Digital Input to Microcontroller

Most microcontrollers run on either 3.3V or 5V logic, whereas Eurorack gates and triggers are usually between 5-8V.
Thus, if you would like to ‘read’ a digital input such as a gate or external clock source from your microcontroller, you will need some method of conditioning the incoming voltage to prevent it from damaging the chip.

One very basic method could be used, which is to simply ‘clip’ the input voltage using diodes to the input range of the microcontroller, for example using this circuit found in the Doepfer DIY page


This method however has its limitations. For one, if the incoming voltage is less than the microcontroller’s input requirement for reading ‘high’, then no input will be registered.
This limitation would also be present if we simply scaled down the input voltage to make 12V into 5V or 3.3V; if the input was less than 12V, then the microcontroller wouldn’t read an input as being high even when it was.

What we would really like is a circuit that uses the incoming voltage to ‘allow’ a second voltage, supplied by the microcontroller itself, to be connected to the input pin.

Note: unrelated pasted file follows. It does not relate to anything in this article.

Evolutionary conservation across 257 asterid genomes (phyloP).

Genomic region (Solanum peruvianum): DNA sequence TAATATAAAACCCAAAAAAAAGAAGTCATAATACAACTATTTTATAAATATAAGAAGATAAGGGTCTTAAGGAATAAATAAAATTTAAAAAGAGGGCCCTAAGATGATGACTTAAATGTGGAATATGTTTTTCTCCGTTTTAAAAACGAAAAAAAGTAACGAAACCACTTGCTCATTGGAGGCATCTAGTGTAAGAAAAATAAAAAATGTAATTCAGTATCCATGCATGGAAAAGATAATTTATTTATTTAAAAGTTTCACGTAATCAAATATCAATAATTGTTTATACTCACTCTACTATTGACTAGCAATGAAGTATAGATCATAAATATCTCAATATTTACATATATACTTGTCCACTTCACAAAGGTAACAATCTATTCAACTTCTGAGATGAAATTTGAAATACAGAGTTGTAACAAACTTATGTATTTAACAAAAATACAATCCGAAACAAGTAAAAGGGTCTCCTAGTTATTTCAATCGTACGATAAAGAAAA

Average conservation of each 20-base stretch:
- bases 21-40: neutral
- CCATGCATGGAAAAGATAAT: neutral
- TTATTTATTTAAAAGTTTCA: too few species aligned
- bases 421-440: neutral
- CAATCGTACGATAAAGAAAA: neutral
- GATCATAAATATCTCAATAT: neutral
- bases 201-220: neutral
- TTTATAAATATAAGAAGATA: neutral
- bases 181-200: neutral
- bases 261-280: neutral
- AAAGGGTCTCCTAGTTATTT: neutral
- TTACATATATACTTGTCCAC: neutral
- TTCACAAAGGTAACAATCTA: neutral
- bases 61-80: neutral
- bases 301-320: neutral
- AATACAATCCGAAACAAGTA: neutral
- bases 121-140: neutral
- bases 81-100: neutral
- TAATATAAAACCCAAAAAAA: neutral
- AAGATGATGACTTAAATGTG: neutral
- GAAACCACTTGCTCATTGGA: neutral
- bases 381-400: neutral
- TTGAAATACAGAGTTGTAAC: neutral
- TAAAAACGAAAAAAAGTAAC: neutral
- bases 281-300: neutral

And, wouldn’t you know, that’s just what an NPN transistor can be used for!
The transistor has three terminals, called the ‘collector’, the ‘base’, and the ’emitter’. When a voltage is received at the base, current is able to flow from the collector to the emitter.

Thus, if we use a circuit where the collector is connected to the microcontroller input pin, the emitter is connected to ground, and the base is connected to the incoming signal, the incoming signal will ‘allow’ the pin to be connected to ground (triggering the circuit) when it is high.
However, this circuit would also have some big problems, the largest being that with no input present, the pin would be ‘floating’ which means it is not connected to anything and may fluctuate randomly between voltages.
What we need to add is what’s called a ‘pull-up resistor’. This is essentially a default path for the pin which goes to the microcontroller’s positive voltage rail, but which is overridden by the lower impedance path to ground when the transistor conducts.

The circuit, including a 10k pull-up resistor, looks as follows:

There is also an input resistor of 100k, which will ‘set’ the input impedance of the circuit. This prevents the circuit from drawing a huge amount of current from the input signal. The transistor used is a 2N2222, but any common NPN transistor will work, such as a 2N3904. The only extra part is a diode that only takes effect if a negative voltage is passed to the input, and will provide a path to ground to prevent damage to the transistor.